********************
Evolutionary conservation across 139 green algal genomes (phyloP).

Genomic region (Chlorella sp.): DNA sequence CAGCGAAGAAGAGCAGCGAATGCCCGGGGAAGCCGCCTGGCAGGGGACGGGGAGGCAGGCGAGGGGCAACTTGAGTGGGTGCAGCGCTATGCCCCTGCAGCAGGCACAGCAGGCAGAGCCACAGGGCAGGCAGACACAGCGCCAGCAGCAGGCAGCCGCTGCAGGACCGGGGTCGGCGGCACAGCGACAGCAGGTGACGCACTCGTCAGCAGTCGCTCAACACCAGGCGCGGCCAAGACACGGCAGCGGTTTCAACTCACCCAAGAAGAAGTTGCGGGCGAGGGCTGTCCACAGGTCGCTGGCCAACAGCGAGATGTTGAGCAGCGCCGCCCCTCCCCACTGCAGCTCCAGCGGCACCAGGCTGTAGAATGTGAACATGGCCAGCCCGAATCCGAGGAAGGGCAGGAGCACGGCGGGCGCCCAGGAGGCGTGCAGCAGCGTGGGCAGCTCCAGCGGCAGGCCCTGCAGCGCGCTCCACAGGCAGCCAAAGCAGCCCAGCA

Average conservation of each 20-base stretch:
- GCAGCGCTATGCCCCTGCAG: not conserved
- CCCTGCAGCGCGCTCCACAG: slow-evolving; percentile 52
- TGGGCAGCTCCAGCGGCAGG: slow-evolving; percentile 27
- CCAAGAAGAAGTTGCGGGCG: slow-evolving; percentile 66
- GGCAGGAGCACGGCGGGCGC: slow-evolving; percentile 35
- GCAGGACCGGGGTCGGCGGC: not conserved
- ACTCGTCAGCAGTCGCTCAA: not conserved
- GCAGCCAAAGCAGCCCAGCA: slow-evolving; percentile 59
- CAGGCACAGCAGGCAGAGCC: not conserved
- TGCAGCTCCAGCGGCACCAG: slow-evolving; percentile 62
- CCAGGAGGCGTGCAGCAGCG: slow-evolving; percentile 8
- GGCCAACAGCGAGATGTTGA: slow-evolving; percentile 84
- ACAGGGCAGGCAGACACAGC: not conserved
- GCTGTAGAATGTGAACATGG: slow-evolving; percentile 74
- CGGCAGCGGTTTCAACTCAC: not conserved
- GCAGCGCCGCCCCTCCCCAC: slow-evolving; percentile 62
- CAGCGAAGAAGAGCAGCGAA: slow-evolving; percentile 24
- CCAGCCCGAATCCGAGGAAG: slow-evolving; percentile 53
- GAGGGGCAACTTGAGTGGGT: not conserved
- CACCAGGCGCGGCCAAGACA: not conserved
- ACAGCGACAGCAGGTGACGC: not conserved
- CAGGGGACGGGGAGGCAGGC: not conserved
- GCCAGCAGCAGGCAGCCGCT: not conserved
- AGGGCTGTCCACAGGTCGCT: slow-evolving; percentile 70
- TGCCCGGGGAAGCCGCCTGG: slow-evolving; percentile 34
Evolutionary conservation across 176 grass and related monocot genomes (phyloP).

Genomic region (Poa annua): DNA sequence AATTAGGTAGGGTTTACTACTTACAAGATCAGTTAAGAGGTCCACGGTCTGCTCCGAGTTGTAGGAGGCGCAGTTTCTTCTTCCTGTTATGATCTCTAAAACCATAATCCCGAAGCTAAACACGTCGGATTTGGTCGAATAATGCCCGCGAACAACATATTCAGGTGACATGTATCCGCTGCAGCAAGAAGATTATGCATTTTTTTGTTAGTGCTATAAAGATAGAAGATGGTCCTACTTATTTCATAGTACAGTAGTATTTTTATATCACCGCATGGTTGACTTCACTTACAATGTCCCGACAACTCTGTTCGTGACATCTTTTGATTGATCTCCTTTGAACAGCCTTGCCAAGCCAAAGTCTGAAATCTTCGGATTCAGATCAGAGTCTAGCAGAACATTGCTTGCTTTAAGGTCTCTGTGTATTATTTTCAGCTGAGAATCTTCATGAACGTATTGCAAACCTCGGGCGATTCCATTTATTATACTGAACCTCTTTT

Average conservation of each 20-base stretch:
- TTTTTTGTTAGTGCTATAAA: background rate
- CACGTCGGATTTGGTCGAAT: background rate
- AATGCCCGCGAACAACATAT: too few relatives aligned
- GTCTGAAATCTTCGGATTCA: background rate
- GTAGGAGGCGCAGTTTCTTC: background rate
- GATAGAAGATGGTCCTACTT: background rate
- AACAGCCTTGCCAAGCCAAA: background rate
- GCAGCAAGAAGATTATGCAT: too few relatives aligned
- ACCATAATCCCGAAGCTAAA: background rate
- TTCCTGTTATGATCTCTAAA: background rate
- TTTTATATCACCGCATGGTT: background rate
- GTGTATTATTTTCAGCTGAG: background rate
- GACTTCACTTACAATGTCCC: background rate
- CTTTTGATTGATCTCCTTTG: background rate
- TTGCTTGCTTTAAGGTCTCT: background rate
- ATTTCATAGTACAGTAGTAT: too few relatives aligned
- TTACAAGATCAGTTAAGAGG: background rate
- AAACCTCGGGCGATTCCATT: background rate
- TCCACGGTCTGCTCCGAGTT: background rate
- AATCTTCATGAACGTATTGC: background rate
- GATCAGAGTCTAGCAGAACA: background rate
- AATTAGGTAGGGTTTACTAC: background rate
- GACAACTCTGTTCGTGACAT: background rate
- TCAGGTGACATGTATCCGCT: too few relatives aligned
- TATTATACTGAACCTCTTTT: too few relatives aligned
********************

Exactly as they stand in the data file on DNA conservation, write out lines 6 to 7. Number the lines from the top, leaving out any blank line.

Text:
- TGGGCAGCTCCAGCGGCAGG: slow-evolving; percentile 27
- CCAAGAAGAAGTTGCGGGCG: slow-evolving; percentile 66